This guide was last updated in August 2011.

In some circumstances, a party who is owed money under a construction contract will be able to claim interest on that money for as long as the payment is outstanding. Claims for interest play an important part in the recovery of damages and it will only be in exceptional circumstances that a party will not seek to recover interest. However, parties do not have an automatic right to recover interest. This guide looks at the ways in which a right to claim interest can be created.

Under the contract

The most straightforward way to create a right to claim interest on money due is expressly to include this right under the main construction contract. An express contractual clause can be inserted to say that interest will be payable on any sums due under the construction contract. It will be important to check from when the interest will apply - usually from the final date for payment rather than the date the completion certificate is issued - and if there are any preconditions which need to be settled, such as making a written demand.

Even if there is no express right to interest, it may be included as part of a claim for loss and/or expense if there are contractual provisions which allow such claims. This was established in a 1980 case between FG Minter and the Welsh Technical Service Organisation. However, going down this route will require proving that you have suffered an actual loss as a result of the delayed or missed payment - the most common way is to show how costs arising due to the non-payment were financed.

The Late Payment of Commercial Debts (Interest) Act

This law may apply if the contract does not address the issue of interest. The Late Payment of Commercial Debts (Interest) Act provides a high rate of interest at eight per cent above the Bank of England base rate, but does not apply to consumers. In addition, it cannot be used for claims for damages due to breach of contract unless the damages are based on a contractual right to be paid.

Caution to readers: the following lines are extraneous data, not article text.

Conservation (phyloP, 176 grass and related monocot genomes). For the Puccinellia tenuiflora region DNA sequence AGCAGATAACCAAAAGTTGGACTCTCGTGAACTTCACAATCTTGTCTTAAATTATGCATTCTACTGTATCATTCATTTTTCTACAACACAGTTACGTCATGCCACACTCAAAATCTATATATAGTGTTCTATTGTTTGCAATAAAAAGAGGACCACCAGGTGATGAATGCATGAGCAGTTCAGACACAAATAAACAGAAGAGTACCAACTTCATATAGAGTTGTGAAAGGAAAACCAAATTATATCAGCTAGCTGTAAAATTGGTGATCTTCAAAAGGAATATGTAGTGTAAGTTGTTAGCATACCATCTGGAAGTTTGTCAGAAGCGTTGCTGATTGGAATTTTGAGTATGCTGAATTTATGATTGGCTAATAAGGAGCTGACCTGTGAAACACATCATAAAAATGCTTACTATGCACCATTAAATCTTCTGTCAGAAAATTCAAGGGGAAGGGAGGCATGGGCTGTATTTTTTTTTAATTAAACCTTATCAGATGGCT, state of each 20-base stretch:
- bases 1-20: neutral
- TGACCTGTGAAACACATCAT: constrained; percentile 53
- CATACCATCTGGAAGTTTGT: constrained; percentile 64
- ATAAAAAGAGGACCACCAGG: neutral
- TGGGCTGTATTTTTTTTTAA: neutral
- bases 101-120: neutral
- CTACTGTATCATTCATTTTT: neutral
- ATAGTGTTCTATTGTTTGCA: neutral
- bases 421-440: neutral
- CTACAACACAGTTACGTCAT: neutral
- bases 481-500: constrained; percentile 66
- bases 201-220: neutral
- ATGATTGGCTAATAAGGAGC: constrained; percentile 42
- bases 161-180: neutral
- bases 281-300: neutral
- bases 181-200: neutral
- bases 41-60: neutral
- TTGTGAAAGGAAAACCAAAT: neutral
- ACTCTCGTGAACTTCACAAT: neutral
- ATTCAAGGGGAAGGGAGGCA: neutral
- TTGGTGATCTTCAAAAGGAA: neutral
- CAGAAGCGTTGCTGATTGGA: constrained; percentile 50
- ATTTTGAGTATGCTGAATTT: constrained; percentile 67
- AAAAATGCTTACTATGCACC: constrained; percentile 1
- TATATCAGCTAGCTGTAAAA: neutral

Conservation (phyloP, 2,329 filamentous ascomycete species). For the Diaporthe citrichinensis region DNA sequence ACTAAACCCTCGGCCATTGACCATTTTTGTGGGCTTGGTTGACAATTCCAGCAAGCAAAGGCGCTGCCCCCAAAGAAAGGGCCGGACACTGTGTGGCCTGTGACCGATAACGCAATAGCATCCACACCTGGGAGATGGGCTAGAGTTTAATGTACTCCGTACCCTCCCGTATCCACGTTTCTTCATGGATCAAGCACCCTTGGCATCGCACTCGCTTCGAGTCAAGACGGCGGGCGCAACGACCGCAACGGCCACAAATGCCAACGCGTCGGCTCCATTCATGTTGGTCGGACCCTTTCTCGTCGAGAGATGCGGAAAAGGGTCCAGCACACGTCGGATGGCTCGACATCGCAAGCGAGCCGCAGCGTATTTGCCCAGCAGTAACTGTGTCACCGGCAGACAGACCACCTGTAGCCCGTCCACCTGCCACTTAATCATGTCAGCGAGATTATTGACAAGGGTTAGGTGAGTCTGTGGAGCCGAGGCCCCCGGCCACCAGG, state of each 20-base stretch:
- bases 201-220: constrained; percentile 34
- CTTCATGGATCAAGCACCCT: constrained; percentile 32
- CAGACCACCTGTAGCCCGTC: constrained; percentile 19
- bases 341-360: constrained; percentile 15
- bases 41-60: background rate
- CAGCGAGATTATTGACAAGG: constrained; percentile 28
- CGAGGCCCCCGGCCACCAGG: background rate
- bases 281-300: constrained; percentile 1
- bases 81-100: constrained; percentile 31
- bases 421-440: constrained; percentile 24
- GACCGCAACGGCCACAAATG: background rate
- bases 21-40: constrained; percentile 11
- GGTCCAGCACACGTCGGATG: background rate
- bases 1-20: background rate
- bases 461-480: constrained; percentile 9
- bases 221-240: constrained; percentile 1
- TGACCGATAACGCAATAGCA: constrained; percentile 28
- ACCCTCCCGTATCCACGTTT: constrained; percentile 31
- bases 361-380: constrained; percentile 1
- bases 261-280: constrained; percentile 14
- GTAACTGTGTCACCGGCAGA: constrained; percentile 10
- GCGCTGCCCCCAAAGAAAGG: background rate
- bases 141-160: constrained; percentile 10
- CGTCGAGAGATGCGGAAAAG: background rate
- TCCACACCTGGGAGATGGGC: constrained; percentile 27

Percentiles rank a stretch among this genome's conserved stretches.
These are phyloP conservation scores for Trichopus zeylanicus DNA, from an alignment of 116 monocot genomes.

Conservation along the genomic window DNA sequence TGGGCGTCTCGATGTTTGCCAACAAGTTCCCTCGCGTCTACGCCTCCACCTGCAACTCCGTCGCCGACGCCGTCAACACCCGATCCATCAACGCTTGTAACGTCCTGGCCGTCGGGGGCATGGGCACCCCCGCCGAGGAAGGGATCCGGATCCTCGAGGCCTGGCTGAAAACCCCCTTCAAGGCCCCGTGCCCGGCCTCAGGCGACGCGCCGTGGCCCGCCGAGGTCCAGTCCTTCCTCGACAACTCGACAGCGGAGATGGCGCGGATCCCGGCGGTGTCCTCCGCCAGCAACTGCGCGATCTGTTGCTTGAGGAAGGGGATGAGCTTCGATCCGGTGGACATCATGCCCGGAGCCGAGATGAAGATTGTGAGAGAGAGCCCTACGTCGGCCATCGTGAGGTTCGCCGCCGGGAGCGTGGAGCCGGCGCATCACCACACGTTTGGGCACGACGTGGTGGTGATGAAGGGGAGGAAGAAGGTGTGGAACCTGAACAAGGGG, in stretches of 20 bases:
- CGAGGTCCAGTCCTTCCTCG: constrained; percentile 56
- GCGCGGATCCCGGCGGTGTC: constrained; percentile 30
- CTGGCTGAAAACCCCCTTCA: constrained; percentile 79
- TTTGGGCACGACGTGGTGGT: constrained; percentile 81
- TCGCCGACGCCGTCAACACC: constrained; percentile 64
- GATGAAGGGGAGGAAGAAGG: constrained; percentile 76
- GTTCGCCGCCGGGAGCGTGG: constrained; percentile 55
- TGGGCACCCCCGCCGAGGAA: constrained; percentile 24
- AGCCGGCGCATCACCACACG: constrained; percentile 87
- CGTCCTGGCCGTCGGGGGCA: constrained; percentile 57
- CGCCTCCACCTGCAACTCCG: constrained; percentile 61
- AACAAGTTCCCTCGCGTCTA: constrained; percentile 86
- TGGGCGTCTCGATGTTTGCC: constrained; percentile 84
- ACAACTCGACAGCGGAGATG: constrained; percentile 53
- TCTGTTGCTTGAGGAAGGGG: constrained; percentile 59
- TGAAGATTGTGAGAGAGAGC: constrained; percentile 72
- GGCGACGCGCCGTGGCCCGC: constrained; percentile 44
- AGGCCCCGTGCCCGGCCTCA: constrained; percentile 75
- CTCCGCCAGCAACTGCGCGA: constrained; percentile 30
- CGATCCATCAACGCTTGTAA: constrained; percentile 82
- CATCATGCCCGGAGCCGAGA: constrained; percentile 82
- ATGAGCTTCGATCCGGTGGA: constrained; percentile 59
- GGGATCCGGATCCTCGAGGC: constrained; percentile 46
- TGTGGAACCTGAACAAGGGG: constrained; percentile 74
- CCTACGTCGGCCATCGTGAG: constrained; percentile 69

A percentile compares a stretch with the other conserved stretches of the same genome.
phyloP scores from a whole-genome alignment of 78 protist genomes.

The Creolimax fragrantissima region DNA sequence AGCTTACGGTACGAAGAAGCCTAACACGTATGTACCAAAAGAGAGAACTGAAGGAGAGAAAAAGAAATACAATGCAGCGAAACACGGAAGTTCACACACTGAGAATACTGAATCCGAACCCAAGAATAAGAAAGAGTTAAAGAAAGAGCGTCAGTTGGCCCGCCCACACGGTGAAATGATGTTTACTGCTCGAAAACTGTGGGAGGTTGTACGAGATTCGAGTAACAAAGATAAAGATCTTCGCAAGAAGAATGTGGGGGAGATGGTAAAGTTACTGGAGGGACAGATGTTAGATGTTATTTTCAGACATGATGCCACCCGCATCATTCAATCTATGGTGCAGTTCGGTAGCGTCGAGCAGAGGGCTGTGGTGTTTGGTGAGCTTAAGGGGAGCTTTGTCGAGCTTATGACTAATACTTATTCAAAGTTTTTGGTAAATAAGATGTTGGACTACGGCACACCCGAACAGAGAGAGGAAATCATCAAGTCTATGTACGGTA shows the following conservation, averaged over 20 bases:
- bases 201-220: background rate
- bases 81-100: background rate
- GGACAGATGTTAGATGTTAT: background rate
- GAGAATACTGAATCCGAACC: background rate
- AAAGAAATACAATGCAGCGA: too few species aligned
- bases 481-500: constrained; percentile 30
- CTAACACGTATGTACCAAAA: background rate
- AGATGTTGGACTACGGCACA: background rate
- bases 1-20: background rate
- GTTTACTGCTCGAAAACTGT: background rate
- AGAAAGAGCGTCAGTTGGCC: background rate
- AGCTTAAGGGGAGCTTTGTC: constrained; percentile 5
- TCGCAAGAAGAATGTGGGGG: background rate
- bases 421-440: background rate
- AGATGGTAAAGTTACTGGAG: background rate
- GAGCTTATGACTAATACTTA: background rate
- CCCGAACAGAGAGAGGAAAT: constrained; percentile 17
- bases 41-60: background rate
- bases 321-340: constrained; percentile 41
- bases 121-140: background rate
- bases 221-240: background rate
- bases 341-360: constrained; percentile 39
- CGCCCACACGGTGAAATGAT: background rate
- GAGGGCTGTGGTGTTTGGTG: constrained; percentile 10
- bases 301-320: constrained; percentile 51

Interest starts to apply from the later of:

  • the date that the supplier performs the obligation which the debt relates to; or
  • the date the purchaser receives notice of either the amount owed or, where that amount is unascertained, the sum which the supplier claims is the amount of the debt.

Government regulations set out the mandatory way to calculate interest, based on six-month periods.

As a head of damages

Interest can also be a separate category, or head, of damages in its own right. In a 2007 case, the House of Lords confirmed that since interest in the commercial world is paid on a compound basis, meaning that as interest accumulates to the principle amount any future interest becomes payable on that amount too, it is only fair that in certain circumstances interest would be recoverable as damages on a compound basis.

Adjudication proceedings

An adjudicator does not have an automatic right to award interest on any sums due under a construction contract. However the Scheme for Construction Contracts does give this right to an adjudicator.

This right was created following a 2006 Court of Appeal decision where it was held that interest can only be awarded if it is a matter in dispute, if the parties agree to include it or if it is necessarily connected with the dispute.

Court proceedings

The court has a discretionary right to award interest in claims for overdue sums and damages. This has to be specifically identified in the claim form when it is submitted to the court.

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